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A Map about an unrealized Future

A portion of an 1868 map has Texarkana and a town called Epperson (LOC).

This small part of a much larger map from 1868, titled "Map of the route of the Southern Continental R.R. with connections from Kansas City Mo., Ft. Smith Ark. and Shreveport La.," shows a portion of the Red River Valley from Shreveport westward. It can be found at the Library of Congress:

This is a map about an unrealized future, drawn to indicate where the Texas & Pacific Railroad would pass once it was built west of Shreveport. The route suggested as a dark line between Marshall (Henderson County, Texas) and Fort Washita (Indian Territory, now Bryan County, Choctaw Nation, Oklahoma) was never completed.

Here's some more interesting and head-scratching parts to highlight: Texarkana, purportedly founded in 1873, is shown on the Texas side in this much earlier map. McKinney (Collin County) should be placed on the East Fork of the Trinity along the dark line that indicates the proposed route of the Houston & Texas Central Railway (which parallels the Preston to Dallas Road).

Then, there's a little spot called "Epperson" that looks to be at the Elm Fork of the Trinity River but above the misplaced McKinney. I cannot find any references for a town/village/post office called "Epperson," whether in Denton, Cooke, Grayson, or Collin counties. I'm thinking Alton?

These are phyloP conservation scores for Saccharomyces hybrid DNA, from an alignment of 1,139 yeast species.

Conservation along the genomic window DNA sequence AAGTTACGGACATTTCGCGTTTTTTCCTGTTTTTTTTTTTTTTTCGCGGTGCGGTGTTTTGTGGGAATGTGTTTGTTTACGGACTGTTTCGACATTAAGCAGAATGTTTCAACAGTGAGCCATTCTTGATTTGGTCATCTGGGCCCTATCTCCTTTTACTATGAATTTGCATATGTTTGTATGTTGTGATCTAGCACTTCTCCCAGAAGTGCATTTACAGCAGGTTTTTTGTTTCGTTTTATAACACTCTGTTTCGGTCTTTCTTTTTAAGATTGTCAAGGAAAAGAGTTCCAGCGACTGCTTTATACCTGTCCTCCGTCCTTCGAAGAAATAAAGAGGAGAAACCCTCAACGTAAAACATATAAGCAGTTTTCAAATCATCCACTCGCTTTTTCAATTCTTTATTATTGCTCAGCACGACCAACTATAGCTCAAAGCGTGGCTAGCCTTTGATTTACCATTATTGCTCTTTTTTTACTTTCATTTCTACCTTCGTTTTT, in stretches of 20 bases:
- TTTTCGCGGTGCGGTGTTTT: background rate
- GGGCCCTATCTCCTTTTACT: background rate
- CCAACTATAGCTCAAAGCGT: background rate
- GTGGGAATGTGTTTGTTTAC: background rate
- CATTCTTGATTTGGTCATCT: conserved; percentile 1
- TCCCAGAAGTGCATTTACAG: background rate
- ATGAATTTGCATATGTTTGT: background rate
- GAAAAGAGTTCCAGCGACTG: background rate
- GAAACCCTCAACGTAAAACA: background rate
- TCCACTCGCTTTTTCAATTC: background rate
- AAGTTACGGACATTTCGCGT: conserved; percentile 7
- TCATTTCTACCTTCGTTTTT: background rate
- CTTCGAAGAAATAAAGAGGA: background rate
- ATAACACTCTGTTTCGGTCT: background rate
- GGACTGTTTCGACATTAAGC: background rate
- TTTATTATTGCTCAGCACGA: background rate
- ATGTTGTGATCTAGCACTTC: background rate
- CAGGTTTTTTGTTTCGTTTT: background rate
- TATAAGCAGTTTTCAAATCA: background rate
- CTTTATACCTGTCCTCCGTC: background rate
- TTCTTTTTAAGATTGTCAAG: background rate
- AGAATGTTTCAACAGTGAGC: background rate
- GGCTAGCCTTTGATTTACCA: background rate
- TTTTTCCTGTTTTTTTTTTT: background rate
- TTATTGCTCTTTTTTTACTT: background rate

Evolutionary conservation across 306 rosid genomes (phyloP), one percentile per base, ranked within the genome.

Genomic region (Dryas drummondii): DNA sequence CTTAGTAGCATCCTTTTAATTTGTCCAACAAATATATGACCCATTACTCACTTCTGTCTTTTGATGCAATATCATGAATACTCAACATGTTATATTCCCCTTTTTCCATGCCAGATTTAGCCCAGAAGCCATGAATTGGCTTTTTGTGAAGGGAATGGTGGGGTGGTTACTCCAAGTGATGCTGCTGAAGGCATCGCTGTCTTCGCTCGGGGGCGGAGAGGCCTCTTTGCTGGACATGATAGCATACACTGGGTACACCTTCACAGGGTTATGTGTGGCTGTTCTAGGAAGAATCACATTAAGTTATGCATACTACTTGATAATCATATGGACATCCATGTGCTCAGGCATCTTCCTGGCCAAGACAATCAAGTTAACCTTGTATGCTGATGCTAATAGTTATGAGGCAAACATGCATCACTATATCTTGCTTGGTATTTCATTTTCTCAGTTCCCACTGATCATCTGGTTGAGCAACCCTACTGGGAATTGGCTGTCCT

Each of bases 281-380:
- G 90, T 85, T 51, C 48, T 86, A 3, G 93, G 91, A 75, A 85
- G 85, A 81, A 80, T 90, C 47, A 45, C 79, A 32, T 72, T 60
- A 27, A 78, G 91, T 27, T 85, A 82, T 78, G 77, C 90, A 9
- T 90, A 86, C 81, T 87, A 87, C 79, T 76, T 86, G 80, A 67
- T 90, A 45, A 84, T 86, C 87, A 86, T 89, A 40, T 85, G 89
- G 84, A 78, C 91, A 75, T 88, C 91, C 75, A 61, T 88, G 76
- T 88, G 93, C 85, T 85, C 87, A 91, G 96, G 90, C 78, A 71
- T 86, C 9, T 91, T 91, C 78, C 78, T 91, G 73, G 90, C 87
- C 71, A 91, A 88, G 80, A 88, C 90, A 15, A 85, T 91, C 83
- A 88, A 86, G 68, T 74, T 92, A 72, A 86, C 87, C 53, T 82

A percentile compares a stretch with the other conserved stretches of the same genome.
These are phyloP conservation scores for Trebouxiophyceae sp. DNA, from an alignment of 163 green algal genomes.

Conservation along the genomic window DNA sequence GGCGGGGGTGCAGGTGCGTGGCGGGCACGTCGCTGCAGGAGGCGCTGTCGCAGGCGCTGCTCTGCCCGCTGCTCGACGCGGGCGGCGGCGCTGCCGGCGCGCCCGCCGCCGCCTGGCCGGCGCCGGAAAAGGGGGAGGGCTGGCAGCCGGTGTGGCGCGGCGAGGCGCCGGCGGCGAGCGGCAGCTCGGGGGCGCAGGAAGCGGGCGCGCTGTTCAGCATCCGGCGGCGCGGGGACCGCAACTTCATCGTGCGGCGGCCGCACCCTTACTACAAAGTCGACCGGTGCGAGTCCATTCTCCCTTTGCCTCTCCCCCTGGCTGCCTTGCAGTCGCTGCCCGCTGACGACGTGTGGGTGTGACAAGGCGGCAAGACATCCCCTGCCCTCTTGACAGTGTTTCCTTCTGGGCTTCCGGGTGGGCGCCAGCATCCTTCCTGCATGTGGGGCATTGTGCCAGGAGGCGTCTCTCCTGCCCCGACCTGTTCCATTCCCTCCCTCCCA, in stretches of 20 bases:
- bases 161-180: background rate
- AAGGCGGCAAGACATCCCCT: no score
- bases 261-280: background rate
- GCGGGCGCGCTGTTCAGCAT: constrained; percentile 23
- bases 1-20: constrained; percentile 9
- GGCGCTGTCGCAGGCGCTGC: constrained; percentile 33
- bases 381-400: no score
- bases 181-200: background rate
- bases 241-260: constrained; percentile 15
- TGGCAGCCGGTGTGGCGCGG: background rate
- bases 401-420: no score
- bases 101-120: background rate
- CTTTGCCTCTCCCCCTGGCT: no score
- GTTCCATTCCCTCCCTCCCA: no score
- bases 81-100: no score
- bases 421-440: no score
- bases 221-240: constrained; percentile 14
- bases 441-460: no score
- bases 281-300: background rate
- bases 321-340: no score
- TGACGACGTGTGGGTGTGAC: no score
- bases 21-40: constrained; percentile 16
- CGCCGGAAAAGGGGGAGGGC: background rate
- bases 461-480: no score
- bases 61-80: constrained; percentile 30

As I was researching this unknown place, I came across several mentions of Representative B.H. Epperson from Red River County, an attorney who owned a tannery and saw mill and, by 1867, served as the president for the Memphis & El Paso Railroad. His biography is here:

Interestingly, the proposed right-of-way for the Memphis & El Paso Railroad, which he bolstered ad infinitum, ended up being the actual route of the Texas & Pacific Railroad. Oddly, though, the proposed route of the Memphis & El Paso Railroad is not drawn on this map at all. But if it had been, it would reach from Texarkana to Epperson!

Don't believe me? See the North Texas portion of this map, which doesn't show Epperson nor Texarkana but does show the Memphis & El Paso Railroad:

Perhaps "Epperson" on this map is a nod to B.H. Epperson, Esquire? It's a stretch, but so are the proposed routes of the railroads west of Shreveport in 1868!

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